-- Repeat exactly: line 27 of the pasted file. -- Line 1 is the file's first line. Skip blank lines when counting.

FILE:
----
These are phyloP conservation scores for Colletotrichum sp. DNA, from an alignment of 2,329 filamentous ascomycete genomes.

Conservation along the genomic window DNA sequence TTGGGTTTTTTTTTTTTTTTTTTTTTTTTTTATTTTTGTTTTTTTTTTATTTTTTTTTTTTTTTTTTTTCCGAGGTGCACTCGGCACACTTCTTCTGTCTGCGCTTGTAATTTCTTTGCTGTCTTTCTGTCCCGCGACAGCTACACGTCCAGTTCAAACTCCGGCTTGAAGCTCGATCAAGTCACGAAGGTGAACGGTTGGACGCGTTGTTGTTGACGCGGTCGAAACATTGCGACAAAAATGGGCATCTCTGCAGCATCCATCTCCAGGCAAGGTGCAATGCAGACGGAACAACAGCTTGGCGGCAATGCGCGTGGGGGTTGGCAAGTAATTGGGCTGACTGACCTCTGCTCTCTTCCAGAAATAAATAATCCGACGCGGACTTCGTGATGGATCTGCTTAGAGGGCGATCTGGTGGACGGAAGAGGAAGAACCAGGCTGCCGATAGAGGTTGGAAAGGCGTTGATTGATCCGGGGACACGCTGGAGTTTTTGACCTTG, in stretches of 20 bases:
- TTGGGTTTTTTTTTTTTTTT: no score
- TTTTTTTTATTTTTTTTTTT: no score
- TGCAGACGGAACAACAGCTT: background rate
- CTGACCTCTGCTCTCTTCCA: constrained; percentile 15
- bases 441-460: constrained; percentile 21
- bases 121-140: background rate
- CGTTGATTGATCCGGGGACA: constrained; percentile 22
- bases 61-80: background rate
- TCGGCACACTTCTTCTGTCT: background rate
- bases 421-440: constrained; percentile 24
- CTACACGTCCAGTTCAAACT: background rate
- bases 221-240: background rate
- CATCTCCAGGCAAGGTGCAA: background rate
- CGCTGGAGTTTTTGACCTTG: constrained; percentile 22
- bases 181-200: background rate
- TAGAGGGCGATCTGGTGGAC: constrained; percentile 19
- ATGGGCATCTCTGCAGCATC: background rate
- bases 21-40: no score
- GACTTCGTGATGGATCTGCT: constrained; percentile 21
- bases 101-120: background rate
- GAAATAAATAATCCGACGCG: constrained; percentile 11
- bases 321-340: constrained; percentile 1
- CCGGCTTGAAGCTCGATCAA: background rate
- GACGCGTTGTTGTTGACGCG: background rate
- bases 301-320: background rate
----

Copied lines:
- bases 301-320: background rate